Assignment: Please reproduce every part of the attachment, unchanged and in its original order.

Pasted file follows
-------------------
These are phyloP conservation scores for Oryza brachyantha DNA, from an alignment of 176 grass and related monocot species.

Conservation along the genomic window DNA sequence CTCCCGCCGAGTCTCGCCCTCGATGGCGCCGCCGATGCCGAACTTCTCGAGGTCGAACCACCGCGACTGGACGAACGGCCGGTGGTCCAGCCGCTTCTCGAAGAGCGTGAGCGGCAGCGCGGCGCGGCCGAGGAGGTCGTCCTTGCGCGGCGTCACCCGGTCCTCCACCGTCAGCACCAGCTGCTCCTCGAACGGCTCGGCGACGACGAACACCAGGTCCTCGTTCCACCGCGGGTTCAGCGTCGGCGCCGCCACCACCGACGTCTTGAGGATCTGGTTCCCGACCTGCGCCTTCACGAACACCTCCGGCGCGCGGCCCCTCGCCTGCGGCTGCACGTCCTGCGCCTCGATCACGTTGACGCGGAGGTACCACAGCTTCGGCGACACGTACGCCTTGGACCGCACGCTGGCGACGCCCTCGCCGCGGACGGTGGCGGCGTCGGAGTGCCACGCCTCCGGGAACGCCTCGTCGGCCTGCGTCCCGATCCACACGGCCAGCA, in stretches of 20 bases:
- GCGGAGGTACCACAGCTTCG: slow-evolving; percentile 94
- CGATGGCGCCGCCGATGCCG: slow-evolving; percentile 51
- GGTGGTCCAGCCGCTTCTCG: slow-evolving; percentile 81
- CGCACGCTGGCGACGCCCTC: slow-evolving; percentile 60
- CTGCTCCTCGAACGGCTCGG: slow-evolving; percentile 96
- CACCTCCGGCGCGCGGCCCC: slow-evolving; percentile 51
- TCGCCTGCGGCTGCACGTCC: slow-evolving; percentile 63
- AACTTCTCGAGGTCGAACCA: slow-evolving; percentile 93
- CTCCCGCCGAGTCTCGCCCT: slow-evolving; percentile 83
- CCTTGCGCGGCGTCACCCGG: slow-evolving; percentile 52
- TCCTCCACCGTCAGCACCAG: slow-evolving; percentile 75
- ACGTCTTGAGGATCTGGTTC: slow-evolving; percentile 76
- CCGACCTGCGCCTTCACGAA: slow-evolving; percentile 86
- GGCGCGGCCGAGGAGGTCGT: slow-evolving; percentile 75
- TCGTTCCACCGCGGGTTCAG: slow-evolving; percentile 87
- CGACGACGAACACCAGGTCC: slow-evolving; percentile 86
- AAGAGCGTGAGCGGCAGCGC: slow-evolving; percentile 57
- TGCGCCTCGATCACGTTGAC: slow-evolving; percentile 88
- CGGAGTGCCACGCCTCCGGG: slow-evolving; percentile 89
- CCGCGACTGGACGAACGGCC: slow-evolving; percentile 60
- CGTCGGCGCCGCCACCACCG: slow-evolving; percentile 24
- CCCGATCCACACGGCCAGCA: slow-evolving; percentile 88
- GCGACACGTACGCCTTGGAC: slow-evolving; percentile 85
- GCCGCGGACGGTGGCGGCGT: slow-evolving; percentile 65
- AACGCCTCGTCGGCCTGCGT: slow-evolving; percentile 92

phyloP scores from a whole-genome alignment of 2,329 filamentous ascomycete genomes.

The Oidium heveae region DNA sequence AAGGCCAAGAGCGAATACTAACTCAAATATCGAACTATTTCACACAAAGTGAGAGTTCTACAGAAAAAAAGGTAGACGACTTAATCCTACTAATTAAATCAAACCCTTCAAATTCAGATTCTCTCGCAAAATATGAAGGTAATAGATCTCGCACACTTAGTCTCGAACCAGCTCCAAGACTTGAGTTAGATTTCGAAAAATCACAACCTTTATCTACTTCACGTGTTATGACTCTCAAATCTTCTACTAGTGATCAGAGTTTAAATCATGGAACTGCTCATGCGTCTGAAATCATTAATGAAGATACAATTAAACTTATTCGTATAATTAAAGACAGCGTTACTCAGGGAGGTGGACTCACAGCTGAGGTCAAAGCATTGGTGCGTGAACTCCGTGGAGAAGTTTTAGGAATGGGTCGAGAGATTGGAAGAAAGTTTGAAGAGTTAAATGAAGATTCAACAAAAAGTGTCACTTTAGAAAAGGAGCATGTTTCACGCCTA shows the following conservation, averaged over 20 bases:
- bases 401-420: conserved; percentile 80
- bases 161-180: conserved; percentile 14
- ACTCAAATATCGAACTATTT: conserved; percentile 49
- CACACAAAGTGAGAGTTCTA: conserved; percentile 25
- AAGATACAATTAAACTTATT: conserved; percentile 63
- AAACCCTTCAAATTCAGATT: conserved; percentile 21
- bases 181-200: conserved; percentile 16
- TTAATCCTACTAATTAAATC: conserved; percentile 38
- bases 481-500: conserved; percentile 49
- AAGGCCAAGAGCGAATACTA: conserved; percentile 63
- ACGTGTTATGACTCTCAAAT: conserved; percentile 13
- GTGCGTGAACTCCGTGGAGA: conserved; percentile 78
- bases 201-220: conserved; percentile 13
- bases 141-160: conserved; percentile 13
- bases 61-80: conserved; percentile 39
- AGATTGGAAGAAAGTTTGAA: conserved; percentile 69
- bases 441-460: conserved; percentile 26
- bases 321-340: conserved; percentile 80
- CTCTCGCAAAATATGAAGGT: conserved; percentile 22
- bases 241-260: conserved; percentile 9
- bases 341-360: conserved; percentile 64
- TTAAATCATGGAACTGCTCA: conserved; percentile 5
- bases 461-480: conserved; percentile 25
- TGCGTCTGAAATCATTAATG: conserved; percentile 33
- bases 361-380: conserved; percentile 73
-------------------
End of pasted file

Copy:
These are phyloP conservation scores for Oryza brachyantha DNA, from an alignment of 176 grass and related monocot species.

Conservation along the genomic window DNA sequence CTCCCGCCGAGTCTCGCCCTCGATGGCGCCGCCGATGCCGAACTTCTCGAGGTCGAACCACCGCGACTGGACGAACGGCCGGTGGTCCAGCCGCTTCTCGAAGAGCGTGAGCGGCAGCGCGGCGCGGCCGAGGAGGTCGTCCTTGCGCGGCGTCACCCGGTCCTCCACCGTCAGCACCAGCTGCTCCTCGAACGGCTCGGCGACGACGAACACCAGGTCCTCGTTCCACCGCGGGTTCAGCGTCGGCGCCGCCACCACCGACGTCTTGAGGATCTGGTTCCCGACCTGCGCCTTCACGAACACCTCCGGCGCGCGGCCCCTCGCCTGCGGCTGCACGTCCTGCGCCTCGATCACGTTGACGCGGAGGTACCACAGCTTCGGCGACACGTACGCCTTGGACCGCACGCTGGCGACGCCCTCGCCGCGGACGGTGGCGGCGTCGGAGTGCCACGCCTCCGGGAACGCCTCGTCGGCCTGCGTCCCGATCCACACGGCCAGCA, in stretches of 20 bases:
- GCGGAGGTACCACAGCTTCG: slow-evolving; percentile 94
- CGATGGCGCCGCCGATGCCG: slow-evolving; percentile 51
- GGTGGTCCAGCCGCTTCTCG: slow-evolving; percentile 81
- CGCACGCTGGCGACGCCCTC: slow-evolving; percentile 60
- CTGCTCCTCGAACGGCTCGG: slow-evolving; percentile 96
- CACCTCCGGCGCGCGGCCCC: slow-evolving; percentile 51
- TCGCCTGCGGCTGCACGTCC: slow-evolving; percentile 63
- AACTTCTCGAGGTCGAACCA: slow-evolving; percentile 93
- CTCCCGCCGAGTCTCGCCCT: slow-evolving; percentile 83
- CCTTGCGCGGCGTCACCCGG: slow-evolving; percentile 52
- TCCTCCACCGTCAGCACCAG: slow-evolving; percentile 75
- ACGTCTTGAGGATCTGGTTC: slow-evolving; percentile 76
- CCGACCTGCGCCTTCACGAA: slow-evolving; percentile 86
- GGCGCGGCCGAGGAGGTCGT: slow-evolving; percentile 75
- TCGTTCCACCGCGGGTTCAG: slow-evolving; percentile 87
- CGACGACGAACACCAGGTCC: slow-evolving; percentile 86
- AAGAGCGTGAGCGGCAGCGC: slow-evolving; percentile 57
- TGCGCCTCGATCACGTTGAC: slow-evolving; percentile 88
- CGGAGTGCCACGCCTCCGGG: slow-evolving; percentile 89
- CCGCGACTGGACGAACGGCC: slow-evolving; percentile 60
- CGTCGGCGCCGCCACCACCG: slow-evolving; percentile 24
- CCCGATCCACACGGCCAGCA: slow-evolving; percentile 88
- GCGACACGTACGCCTTGGAC: slow-evolving; percentile 85
- GCCGCGGACGGTGGCGGCGT: slow-evolving; percentile 65
- AACGCCTCGTCGGCCTGCGT: slow-evolving; percentile 92

phyloP scores from a whole-genome alignment of 2,329 filamentous ascomycete genomes.

The Oidium heveae region DNA sequence AAGGCCAAGAGCGAATACTAACTCAAATATCGAACTATTTCACACAAAGTGAGAGTTCTACAGAAAAAAAGGTAGACGACTTAATCCTACTAATTAAATCAAACCCTTCAAATTCAGATTCTCTCGCAAAATATGAAGGTAATAGATCTCGCACACTTAGTCTCGAACCAGCTCCAAGACTTGAGTTAGATTTCGAAAAATCACAACCTTTATCTACTTCACGTGTTATGACTCTCAAATCTTCTACTAGTGATCAGAGTTTAAATCATGGAACTGCTCATGCGTCTGAAATCATTAATGAAGATACAATTAAACTTATTCGTATAATTAAAGACAGCGTTACTCAGGGAGGTGGACTCACAGCTGAGGTCAAAGCATTGGTGCGTGAACTCCGTGGAGAAGTTTTAGGAATGGGTCGAGAGATTGGAAGAAAGTTTGAAGAGTTAAATGAAGATTCAACAAAAAGTGTCACTTTAGAAAAGGAGCATGTTTCACGCCTA shows the following conservation, averaged over 20 bases:
- bases 401-420: conserved; percentile 80
- bases 161-180: conserved; percentile 14
- ACTCAAATATCGAACTATTT: conserved; percentile 49
- CACACAAAGTGAGAGTTCTA: conserved; percentile 25
- AAGATACAATTAAACTTATT: conserved; percentile 63
- AAACCCTTCAAATTCAGATT: conserved; percentile 21
- bases 181-200: conserved; percentile 16
- TTAATCCTACTAATTAAATC: conserved; percentile 38
- bases 481-500: conserved; percentile 49
- AAGGCCAAGAGCGAATACTA: conserved; percentile 63
- ACGTGTTATGACTCTCAAAT: conserved; percentile 13
- GTGCGTGAACTCCGTGGAGA: conserved; percentile 78
- bases 201-220: conserved; percentile 13
- bases 141-160: conserved; percentile 13
- bases 61-80: conserved; percentile 39
- AGATTGGAAGAAAGTTTGAA: conserved; percentile 69
- bases 441-460: conserved; percentile 26
- bases 321-340: conserved; percentile 80
- CTCTCGCAAAATATGAAGGT: conserved; percentile 22
- bases 241-260: conserved; percentile 9
- bases 341-360: conserved; percentile 64
- TTAAATCATGGAACTGCTCA: conserved; percentile 5
- bases 461-480: conserved; percentile 25
- TGCGTCTGAAATCATTAATG: conserved; percentile 33
- bases 361-380: conserved; percentile 73